Darksiders is a third person action game for the PlayStation 3 and Xbox 360. In it you play War, one of the four horsemen of the Apocalypse, falsely lured out of your vigil into a struggle between the angelic forces of Heaven and the infernal demons of Hell. The struggle takes place upon the third kingdom, that of Man. It is discovered early on that War faltered in his duty, appearing upon the world before he was summoned by the breaking of the seven seals, forged by the council at the beginning of time.
Like the introductory sequences, the game takes a darker tone, showing the struggles of heaven and hell across a variety of scenes and settings. Initially armed with Chaoseater, your blade stripped of its full potential and power, and accompanied by the Watcher, a sarcastic demon who serves as your keeper, you set out to right the balance of power between the two forces. The story is engaging, and the cast of demons that War interacts with each have their own unique styles and personalities.
Believe it or not, she's one of the good guys.
The game world is filled with collectibles in the form of three colours of souls. Blue represents currency, green souls for health, and yellow for Wrath. Like many games of this genre, souls are collected by killing enemies, smashing non-sentient items (why cars have souls, I'll never figure out) and finding glowing chests brimming with them. Currency is used to purchase new moves, upgrades and consumables. Health is self explanatory, and Wrath allows you to power the arsenal of moves that War learns over the course of the game. On top of souls, War finds new equipment, and passive and triggered moves. The pace of acquiring these is done well, and it gives the game an almost RPG-like element.
In-game currency allows you to buy upgrades and consumables.
The souls are not the only thing that Darksiders shares with other games in the hack and slash genre. The combat is familiar, a simple and rewarding affair. Hitting the X button smashes Chaoseater into enemies, the Circle button will grab them, Square jumps and R1 blocks. The game will gradually build the complexity of the game with new moves and new enemies, and by the time you are comfortable with the basics of combat, War will begin to regain more tactical movers, and before long you'll be eviscerating your enemies in a glorious and spectacular fashion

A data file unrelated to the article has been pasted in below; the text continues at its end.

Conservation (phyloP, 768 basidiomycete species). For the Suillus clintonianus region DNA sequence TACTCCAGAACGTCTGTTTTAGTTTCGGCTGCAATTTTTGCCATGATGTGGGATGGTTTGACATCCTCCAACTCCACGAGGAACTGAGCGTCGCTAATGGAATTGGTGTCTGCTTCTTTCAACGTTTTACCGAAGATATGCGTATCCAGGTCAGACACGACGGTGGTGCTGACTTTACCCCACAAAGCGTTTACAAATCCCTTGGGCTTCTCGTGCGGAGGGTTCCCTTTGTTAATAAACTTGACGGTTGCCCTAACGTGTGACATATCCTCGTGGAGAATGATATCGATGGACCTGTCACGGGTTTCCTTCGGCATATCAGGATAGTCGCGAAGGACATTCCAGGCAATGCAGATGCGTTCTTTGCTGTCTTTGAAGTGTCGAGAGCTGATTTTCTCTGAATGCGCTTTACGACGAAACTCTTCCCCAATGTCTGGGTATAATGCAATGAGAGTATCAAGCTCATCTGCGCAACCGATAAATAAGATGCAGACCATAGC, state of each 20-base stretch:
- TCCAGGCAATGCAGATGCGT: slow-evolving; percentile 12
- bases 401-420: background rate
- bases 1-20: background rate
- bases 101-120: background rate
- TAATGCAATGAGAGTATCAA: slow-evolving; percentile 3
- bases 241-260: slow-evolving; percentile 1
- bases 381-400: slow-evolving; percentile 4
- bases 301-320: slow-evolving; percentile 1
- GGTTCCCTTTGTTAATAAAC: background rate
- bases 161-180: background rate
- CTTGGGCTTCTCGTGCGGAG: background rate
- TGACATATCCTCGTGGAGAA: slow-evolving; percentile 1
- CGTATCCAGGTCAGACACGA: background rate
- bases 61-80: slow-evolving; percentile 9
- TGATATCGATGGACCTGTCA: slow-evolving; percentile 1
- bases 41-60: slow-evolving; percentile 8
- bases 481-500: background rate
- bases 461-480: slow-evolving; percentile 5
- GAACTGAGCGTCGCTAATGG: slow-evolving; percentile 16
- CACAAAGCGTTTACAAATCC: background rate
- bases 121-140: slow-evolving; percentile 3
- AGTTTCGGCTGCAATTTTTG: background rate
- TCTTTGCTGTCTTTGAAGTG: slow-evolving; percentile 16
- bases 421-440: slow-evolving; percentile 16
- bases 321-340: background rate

One feature that is unique to Darksiders (or seemed unique to me) is the lock-on mode. By holding L2 button, War will lock on to the target, and while that isn't new, the accompanying letterbox mode that applies when locked on gives the battle a more visceral and cinematic feel. The game also breaks up the potential for monotony of constant combat by throwing the occasional combat challenge at you, necessitating the killing of a certain number of enemies, killing enemies with aerial combat and killing a select number of enemies as your health continues to be eaten away by poison. Though these don't completely change up the game, they do change it up a bit. Add some light puzzle elements, and some aerial combat, and you've got quite an experience.
Epic battles are commonplace in the game.
Visceral and cinematic sums up the feel of the entire game. The story is epic, taking place a century after the coming of the Apocalypse. The voice acting is well done , and the characters are represented well throughout. Demons, large and small have inherited the earth, and War makes short work of those that oppose him, with combat that feels very satisfying. Even the musical score is well produced and helps to maintain the pace and feeling of the game. While Darksiders doesn't do anything revolutionary with the genre, it presents a tight package that is enjoyable and engaging and combines staples of several genres to provide an action filled gaming experience. We award Darksiders 3.5 out of 5 stars.
Final Score: 3.5 out of 5 stars.
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